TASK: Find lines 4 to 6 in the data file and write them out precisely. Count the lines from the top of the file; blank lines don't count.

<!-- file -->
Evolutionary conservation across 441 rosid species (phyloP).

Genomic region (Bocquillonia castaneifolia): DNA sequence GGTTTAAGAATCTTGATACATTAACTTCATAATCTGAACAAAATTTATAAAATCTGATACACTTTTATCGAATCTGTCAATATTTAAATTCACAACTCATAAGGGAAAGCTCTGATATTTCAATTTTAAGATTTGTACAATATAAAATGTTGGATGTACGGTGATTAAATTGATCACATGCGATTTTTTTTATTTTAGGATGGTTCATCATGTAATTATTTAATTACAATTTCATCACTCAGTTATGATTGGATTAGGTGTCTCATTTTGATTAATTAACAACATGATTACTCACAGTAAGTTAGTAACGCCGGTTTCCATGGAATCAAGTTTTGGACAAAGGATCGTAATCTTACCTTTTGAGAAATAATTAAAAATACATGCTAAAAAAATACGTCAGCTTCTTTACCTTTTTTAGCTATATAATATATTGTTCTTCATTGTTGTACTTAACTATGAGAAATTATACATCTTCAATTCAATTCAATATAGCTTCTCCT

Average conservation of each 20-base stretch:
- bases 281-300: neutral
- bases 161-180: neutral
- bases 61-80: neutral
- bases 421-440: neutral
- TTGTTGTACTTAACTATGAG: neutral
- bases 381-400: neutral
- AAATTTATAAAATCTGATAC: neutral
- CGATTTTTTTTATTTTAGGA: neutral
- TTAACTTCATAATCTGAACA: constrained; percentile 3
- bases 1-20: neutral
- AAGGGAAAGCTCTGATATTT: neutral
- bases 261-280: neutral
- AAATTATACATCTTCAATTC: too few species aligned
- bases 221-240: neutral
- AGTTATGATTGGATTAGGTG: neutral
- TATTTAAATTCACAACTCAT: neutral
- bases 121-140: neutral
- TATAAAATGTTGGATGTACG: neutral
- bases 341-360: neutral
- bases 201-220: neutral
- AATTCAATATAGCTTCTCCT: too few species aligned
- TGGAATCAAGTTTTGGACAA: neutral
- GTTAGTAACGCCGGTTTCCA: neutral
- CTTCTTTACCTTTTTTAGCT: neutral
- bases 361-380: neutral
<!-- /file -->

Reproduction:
- bases 281-300: neutral
- bases 161-180: neutral
- bases 61-80: neutral